Making the transition from school to university can be very daunting. But the University of York ensures that there are lots of different student support networks in place for students. I was initially quite anxious about moving away from home and living independently for the first time. But within the first couple of weeks, I really felt at home in York. This was partly due to the wide range of support available which can be accessed at any point during your time at university and can really help if, for any reason, you start to struggle.
The Student Hub is where you will find the student support and advice team. They can offer help and advice for a wide range of different areas of student life such as finance, housing, academic progress and underrepresentation. You can book appointments or attend drop-in sessions. The staff are friendly and can be really helpful in resolving any problems that you may encounter at university! If you feel like you need additional financial support, then I would definitely recommend looking at the bursaries and scholarships that York offers.
You will be allocated an academic supervisor when you start university. They will remain your supervisor for the duration of your degree and are a great point of contact for any academic-related issues that you may be having. It is recommended that you meet with them twice a term to talk about how you are progressing but you can also book into their office hours at any point to discuss how the course is going and any potential issues that you may be having.
As a member of the department, they will know the structure and content of your course and are able to give advice. If they can’t help directly, then they should be to signpost you in the right direction and may check up on how you are doing in your next meeting. I’ve found these meetings to be really helpful and reassuring – especially during my first year when I was just settling in! If you have specific questions about module content then emailing your other lecturers can also be beneficial. I’ve found that they are always more than happy to discuss their module and to give assignment tips.
Open Door is a service designed to help students who are experiencing mental health issues. The team is made up of both mental health practitioners and student wellbeing officers so they can offer professional support. A few of my friends have used Open Door and found the service to be really beneficial.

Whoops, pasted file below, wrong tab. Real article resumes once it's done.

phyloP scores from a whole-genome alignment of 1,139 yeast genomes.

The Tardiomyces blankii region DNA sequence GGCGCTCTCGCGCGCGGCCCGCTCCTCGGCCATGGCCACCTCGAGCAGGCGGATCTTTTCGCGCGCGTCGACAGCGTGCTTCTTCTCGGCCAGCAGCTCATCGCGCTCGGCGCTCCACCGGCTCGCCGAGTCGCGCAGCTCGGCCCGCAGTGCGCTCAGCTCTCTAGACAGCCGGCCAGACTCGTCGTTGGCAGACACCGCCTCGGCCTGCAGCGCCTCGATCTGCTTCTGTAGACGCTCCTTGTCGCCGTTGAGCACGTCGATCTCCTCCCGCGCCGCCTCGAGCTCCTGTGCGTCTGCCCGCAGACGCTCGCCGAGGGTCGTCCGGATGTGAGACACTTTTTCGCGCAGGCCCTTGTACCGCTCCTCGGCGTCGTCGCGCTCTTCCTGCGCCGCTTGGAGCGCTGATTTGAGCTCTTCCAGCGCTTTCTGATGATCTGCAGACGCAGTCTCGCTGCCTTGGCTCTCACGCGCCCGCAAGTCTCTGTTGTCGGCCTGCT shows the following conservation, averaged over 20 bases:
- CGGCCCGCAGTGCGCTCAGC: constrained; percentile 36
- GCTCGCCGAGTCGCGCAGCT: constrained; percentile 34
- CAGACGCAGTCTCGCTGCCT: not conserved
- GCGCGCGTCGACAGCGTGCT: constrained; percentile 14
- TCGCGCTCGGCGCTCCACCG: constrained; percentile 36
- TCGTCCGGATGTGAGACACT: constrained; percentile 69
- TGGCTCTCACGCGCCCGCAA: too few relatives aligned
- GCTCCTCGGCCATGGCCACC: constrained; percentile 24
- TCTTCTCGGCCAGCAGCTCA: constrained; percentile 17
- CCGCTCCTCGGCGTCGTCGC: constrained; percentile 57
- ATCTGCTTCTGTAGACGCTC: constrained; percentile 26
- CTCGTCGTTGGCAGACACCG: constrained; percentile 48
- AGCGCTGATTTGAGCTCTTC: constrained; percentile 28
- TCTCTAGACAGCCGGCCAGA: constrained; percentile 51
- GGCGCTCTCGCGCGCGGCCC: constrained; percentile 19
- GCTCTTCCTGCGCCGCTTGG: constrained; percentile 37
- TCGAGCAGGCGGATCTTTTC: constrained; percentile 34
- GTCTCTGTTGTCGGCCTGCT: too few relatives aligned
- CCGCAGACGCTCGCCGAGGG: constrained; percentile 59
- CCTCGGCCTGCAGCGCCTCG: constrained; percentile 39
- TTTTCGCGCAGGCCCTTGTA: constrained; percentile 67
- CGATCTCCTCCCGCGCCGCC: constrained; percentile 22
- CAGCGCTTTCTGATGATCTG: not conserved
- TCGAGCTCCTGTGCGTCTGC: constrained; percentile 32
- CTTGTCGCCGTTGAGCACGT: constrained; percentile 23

Togetherall is a 24/7 online service that allows students to gain peer-to-peer mental health and wellbeing support with professionals also being on hand. Whilst on the platform, students are anonymous to other users which creates a safe online space for students to talk to and share feelings with others who are going through similar situations. They also have plenty of resources to help those who don’t feel comfortable sharing. The service is free to University of York students.
Second and Third Year Contacts (STYC)
During Freshers’ Week, you will be allocated STYCs. They will help you move in, answer any questions you might have, and show you around the city during Freshers’ Week events. STYCs are second and third year volunteers who are there to help you settle in. I found mine to be friendly and lots of fun, which also made getting along with my new housemates a lot easier. I thought that they were so useful that I volunteered to be a STYC during my second year.
Second and Third Year Mentors (STYM) and College Tutors
STYMs, unlike STYCs, are there to support you throughout the year. They are great to chat to if you want a current student’s perspective about anything or need signposting to additional support. They are there for you to contact as much as you like and as students themselves, are easy to talk to and may share many of your experiences.
You will also be assigned a college tutor to help you settle in. Tutors are another friendly face with who you can ask any questions that you might have. They are key college members and help to organise college events. This makes them a great point of contact for any accommodation or college-related problems.
York nightline is a confidential and anonymous listening service run by students for students. The service is open to emails, phone calls, instant messages and visits. As a listening service, they are great if you want a chat about anything on your mind – big or small. The organisation is confidential, meaning that anything discussed will not be shared. They are non-judgmental, non-directive and non-assumptive. So they do not offer advice but are able to provide information and a listening ear. They also offer free sexual health and sanitary supplies to all students.
Nightsafe is a student group whose volunteers help support students during Students’ Union (YUSU) club nights and other events. They patrol the city centre or event venue offering help and de-escalating any potential conflicts. They are trained in first aid, mental health aid, conflict management, river safety, safeguarding, and homelessness. I’ve seen them on lots of nights out handing out water and their presence makes York feel even safer!
Throughout my time here at York, I have always felt confident knowing that there are multiple, well-established support networks in place. When the unexpected has happened or I’ve felt myself start to struggle, I’ve found that there is always a friendly face to talk to and offer advice. This has greatly improved my student experience!
Read more student blogs about support at York